The highest hospitalization rate is among children younger than 5 years (14.5 per 100,000) followed by adults aged 65 years and older (11.9) per 100,000), and adults aged 50-64 years (6.2 per 100,000). During most seasons, adults 65 years and older have the highest hospitalization rates followed by young children.
Additional data, including hospitalization rates during previous influenza seasons, can be found at http://gis.cdc.gov/GRASP/Fluview/FluHospRates.html and http://gis.cdc.gov/grasp/fluview/FluHospChars.html.
Mortality Surveillance: The proportion of deaths attributed to pneumonia and influenza (P&I) was 6.1% during the week ending December 22, 2018 (week 51). This percentage is below the epidemic threshold of 6.9% for week 51 in the National Center for Health Statistics (NCHS) Mortality Surveillance System. Additional P&I mortality data for current and past seasons and by geography (national, HHS region, or state) are available at https://gis.cdc.gov/grasp/fluview/mortality.html
Pediatric Deaths: Two influenza-associated pediatric deaths were reported to CDC during week 52 (the week ending December 29, 2018).
Both deaths were associated with influenza A(H1N1)pdm09 virus infections and occurred during weeks 51 and 52 (the weeks ending December 22 and December 29, 2018).
A total of 13 influenza-associated pediatric deaths have been reported for the 2018-2019 season.
Additional information on influenza-associated pediatric deaths reported during past seasons, including basic demographics, underlying conditions, bacterial co-infections, and place of death is available on FluView Interactive at: https://gis.cdc.gov/GRASP/Fluview/PedFluDeath.html. More detailed information about pediatric deaths reported during the current season will be available later in the season.
Nationally, the percentage of respiratory specimens testing positive for influenza viruses in clinical laboratories during the week ending December 29 was 13.7%.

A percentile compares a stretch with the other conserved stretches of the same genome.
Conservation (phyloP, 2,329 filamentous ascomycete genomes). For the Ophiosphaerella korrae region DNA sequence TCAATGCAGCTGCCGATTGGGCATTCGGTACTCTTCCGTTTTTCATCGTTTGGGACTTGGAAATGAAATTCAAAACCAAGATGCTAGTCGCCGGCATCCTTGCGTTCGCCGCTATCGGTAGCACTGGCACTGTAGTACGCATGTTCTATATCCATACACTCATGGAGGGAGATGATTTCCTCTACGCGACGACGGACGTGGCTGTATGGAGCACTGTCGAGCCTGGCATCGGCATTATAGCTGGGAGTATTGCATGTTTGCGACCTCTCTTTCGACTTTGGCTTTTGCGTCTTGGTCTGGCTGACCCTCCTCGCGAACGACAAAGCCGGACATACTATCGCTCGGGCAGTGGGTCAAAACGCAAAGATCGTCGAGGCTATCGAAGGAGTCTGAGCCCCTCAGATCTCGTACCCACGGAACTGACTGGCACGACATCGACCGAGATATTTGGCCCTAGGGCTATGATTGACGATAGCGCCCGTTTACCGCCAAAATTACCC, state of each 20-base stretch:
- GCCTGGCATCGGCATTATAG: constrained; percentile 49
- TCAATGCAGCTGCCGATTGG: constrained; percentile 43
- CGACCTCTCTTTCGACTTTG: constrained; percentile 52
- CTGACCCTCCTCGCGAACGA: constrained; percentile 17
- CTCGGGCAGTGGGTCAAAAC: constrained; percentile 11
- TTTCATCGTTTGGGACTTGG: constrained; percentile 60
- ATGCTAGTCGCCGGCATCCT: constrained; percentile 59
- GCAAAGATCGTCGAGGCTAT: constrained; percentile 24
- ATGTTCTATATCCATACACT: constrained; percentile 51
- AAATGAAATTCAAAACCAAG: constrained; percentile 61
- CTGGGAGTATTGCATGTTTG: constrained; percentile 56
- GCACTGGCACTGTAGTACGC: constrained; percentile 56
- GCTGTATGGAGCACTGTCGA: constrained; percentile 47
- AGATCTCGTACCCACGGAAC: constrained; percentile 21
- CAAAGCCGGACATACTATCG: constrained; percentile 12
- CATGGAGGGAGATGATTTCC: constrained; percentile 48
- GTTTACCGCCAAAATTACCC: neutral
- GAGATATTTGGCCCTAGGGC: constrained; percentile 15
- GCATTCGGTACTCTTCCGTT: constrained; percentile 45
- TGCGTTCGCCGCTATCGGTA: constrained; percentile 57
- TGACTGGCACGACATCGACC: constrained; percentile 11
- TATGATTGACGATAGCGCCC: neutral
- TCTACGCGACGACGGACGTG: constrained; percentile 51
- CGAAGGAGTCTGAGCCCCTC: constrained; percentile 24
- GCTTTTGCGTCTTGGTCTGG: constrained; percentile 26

Regionally, the three-week average percent of specimens testing positive for influenza in clinical laboratories ranged from 6.5% to 19.5%.
During the week ending December 29, of the 3,636 (13.7%) influenza-positive tests reported to CDC by clinical laboratories, 3,532 (97.1%) were influenza A viruses and 104 (2.9%) were influenza B viruses.
The most frequently identified influenza virus type reported by public health laboratories was influenza A(H1N1)pdm09 virus.
During the week ending December 29, 522 (97.4%) of the 536 influenza-positive tests reported to CDC by public health laboratories were influenza A viruses and 14 (2.6%) were influenza B viruses. Of the 491 influenza A viruses that were subtyped, 52 (10.6%) were H3N2 viruses and 439 (89.4%) were (H1N1)pdm09 viruses.
The majority of the influenza viruses collected from the United States during September 30, 2018 through December 29, 2018 were characterized antigenically and genetically as being similar to the cell-grown reference viruses representing the 2018–2019 Northern Hemisphere influenza vaccine viruses.
None of the viruses tested from September 30-December 29, 2018 were found to be resistant to oseltamivir, zanamivir, or peramivir.